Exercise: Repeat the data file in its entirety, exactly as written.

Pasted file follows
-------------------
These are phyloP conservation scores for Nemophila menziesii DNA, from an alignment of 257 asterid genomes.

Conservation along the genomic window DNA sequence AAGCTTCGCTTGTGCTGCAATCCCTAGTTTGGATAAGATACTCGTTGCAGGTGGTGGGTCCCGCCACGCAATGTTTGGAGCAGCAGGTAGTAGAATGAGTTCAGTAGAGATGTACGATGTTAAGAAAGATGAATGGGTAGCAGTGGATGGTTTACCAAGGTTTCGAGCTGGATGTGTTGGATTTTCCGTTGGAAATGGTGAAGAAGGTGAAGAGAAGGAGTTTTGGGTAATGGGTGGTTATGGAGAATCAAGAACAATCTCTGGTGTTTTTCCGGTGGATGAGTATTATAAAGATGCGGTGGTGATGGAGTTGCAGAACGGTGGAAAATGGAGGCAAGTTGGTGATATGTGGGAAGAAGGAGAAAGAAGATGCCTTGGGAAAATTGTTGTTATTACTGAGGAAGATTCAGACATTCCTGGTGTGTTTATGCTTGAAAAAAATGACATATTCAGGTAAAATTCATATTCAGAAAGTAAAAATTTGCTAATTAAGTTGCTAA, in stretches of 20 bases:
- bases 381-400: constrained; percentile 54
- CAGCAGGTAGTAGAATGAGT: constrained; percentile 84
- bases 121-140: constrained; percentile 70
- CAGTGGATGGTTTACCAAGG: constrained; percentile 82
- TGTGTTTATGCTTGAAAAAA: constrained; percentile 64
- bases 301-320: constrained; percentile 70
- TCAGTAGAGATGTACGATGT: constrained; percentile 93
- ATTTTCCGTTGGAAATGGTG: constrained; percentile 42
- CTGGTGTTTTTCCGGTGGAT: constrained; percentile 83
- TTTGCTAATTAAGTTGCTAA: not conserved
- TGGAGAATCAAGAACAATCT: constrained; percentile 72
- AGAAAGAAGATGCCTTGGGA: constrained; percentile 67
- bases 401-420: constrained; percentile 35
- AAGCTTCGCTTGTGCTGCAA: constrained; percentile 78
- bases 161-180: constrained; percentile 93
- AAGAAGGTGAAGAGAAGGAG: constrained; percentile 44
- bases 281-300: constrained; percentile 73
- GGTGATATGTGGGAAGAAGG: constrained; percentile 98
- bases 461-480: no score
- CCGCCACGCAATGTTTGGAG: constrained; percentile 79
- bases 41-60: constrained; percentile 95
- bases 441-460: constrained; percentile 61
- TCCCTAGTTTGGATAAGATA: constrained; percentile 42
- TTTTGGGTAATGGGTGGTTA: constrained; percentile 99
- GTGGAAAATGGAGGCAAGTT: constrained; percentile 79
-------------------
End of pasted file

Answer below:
These are phyloP conservation scores for Nemophila menziesii DNA, from an alignment of 257 asterid genomes.

Conservation along the genomic window DNA sequence AAGCTTCGCTTGTGCTGCAATCCCTAGTTTGGATAAGATACTCGTTGCAGGTGGTGGGTCCCGCCACGCAATGTTTGGAGCAGCAGGTAGTAGAATGAGTTCAGTAGAGATGTACGATGTTAAGAAAGATGAATGGGTAGCAGTGGATGGTTTACCAAGGTTTCGAGCTGGATGTGTTGGATTTTCCGTTGGAAATGGTGAAGAAGGTGAAGAGAAGGAGTTTTGGGTAATGGGTGGTTATGGAGAATCAAGAACAATCTCTGGTGTTTTTCCGGTGGATGAGTATTATAAAGATGCGGTGGTGATGGAGTTGCAGAACGGTGGAAAATGGAGGCAAGTTGGTGATATGTGGGAAGAAGGAGAAAGAAGATGCCTTGGGAAAATTGTTGTTATTACTGAGGAAGATTCAGACATTCCTGGTGTGTTTATGCTTGAAAAAAATGACATATTCAGGTAAAATTCATATTCAGAAAGTAAAAATTTGCTAATTAAGTTGCTAA, in stretches of 20 bases:
- bases 381-400: constrained; percentile 54
- CAGCAGGTAGTAGAATGAGT: constrained; percentile 84
- bases 121-140: constrained; percentile 70
- CAGTGGATGGTTTACCAAGG: constrained; percentile 82
- TGTGTTTATGCTTGAAAAAA: constrained; percentile 64
- bases 301-320: constrained; percentile 70
- TCAGTAGAGATGTACGATGT: constrained; percentile 93
- ATTTTCCGTTGGAAATGGTG: constrained; percentile 42
- CTGGTGTTTTTCCGGTGGAT: constrained; percentile 83
- TTTGCTAATTAAGTTGCTAA: not conserved
- TGGAGAATCAAGAACAATCT: constrained; percentile 72
- AGAAAGAAGATGCCTTGGGA: constrained; percentile 67
- bases 401-420: constrained; percentile 35
- AAGCTTCGCTTGTGCTGCAA: constrained; percentile 78
- bases 161-180: constrained; percentile 93
- AAGAAGGTGAAGAGAAGGAG: constrained; percentile 44
- bases 281-300: constrained; percentile 73
- GGTGATATGTGGGAAGAAGG: constrained; percentile 98
- bases 461-480: no score
- CCGCCACGCAATGTTTGGAG: constrained; percentile 79
- bases 41-60: constrained; percentile 95
- bases 441-460: constrained; percentile 61
- TCCCTAGTTTGGATAAGATA: constrained; percentile 42
- TTTTGGGTAATGGGTGGTTA: constrained; percentile 99
- GTGGAAAATGGAGGCAAGTT: constrained; percentile 79